Yosemite National Park in California is visited by 3.7 million people each year, and most spend their time in Yosemite Valley, a good-luck-finding-any-privacy campground strewn around modern amenities that would offend a true outdoorsman. Apart from this (though it’s not a bad choice for families on the camping grind), the valley is a solid base for exploring the rest of the park’s features, from cliff faces and waterfalls to mountain peaks and hiking trails. A few highlights:
Bridalveil Fall – A 617 ft. fall just outside Yosemite Valley. The native tribe who once lived near this fall thought that breathing in its mist improved luck in marriage, and when the wind picks up visitors will notice that the fall gives the appearance of falling sideways. Tradition seems to be to carve your name in a large log that lies alongside the fall’s trail.
Glacier Point – A scenic overlook at the south end of Yosemite Valley, Glacier Point provides spectacular views of Half Dome, Nevada Fall and other popular features of the park. Visit at sunset (during warmer months) for an outdoor presentation given by one of Yosemite’s park rangers.
Half Dome – Pictured above (as viewed from Glacier Point), thousands of crazies ascend it each year, using steel cables bolted down along the final stretch of the trail to reach the top of this granite crest. Was I game to hike the strenuous 8.5 mile trail that climbs 4,800 ft to Half Dome’s peak? Review those numbers (and note a lack of telling photos) and take a guess.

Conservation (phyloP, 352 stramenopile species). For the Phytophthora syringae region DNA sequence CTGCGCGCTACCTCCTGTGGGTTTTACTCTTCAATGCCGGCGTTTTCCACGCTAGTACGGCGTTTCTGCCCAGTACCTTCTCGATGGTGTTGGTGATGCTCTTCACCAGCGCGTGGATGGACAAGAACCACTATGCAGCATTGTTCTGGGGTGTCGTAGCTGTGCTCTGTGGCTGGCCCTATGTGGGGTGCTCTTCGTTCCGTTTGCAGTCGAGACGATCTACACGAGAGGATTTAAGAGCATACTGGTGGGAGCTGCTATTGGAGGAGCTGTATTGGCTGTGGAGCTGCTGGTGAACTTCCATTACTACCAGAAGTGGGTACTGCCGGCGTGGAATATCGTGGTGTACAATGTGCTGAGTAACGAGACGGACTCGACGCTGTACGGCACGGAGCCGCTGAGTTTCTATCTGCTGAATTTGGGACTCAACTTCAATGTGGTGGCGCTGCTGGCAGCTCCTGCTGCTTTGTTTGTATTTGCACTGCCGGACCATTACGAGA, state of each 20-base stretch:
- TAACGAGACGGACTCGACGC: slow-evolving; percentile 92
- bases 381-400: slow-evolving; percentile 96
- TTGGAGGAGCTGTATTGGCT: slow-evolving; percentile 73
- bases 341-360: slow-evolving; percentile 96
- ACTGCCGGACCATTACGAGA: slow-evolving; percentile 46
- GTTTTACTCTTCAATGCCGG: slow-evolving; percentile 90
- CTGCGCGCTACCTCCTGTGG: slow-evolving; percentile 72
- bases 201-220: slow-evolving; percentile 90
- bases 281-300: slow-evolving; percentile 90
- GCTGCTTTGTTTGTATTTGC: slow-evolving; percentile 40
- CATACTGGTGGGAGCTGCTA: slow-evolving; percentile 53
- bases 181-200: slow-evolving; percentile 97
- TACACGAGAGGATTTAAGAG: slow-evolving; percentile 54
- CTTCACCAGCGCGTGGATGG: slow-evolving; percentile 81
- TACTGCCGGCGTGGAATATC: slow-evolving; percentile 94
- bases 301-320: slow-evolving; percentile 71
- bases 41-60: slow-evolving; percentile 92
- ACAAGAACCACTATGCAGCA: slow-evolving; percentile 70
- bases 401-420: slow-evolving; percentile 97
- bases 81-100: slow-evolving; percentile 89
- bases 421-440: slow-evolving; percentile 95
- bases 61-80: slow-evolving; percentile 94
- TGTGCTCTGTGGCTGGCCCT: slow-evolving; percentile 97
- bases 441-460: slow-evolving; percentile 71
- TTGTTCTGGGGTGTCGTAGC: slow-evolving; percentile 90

Tunnel View – Ne’er has a destination in Yosemite National Park been so photographed. Tunnel view, at the east end of Wawona Tunnel (hence the name), is an overlook famous for its views of iconic formations like El Capitan, Half Dome and Bridalveil Fall. Push your way to the front of the crowd for the Yosemite photo to make your friends jealous.
El Capitan – A 3,000 ft. tall cliff of solid granite, El Capitan is a popular destination for rock climbers and a source of controversy within the base jumping community, many of whom wish the sport would became legal within the park (restrictions certainly haven’t kept a few rebels from doing it anyway). The less athletically inclined set (look this way) can always admire El Capitan from the safe floor of Yosemite Valley.
Tuolumne Meadows – In the nicest way possible, while scenic, Tuolumne Meadows isn’t much to look at compared to the more rugged regions of the park – but these meadows at the eastern edge of Yosemite National Park offer camping, hiking and access to plenty of rock climbing. Tuolumne’s biggest perk: it’s not nearly as crowded as its similarly flat counterpart, Yosemite Valley. That in itself is something.
Tioga Pass Road – Bypass this paragraph if visiting during winter; Tioga Pass Road, an east-west route through the Sierra Nevadas, more or less closes up mid-October through May. If accessible, drive the pass to feel “above the park” at an elevation of nearly 10,000 ft. and consider venturing outside of Yosemite National Park via its eastern gate to see the alienesque Mono Lake.
Learn more about Yosemite National Park here.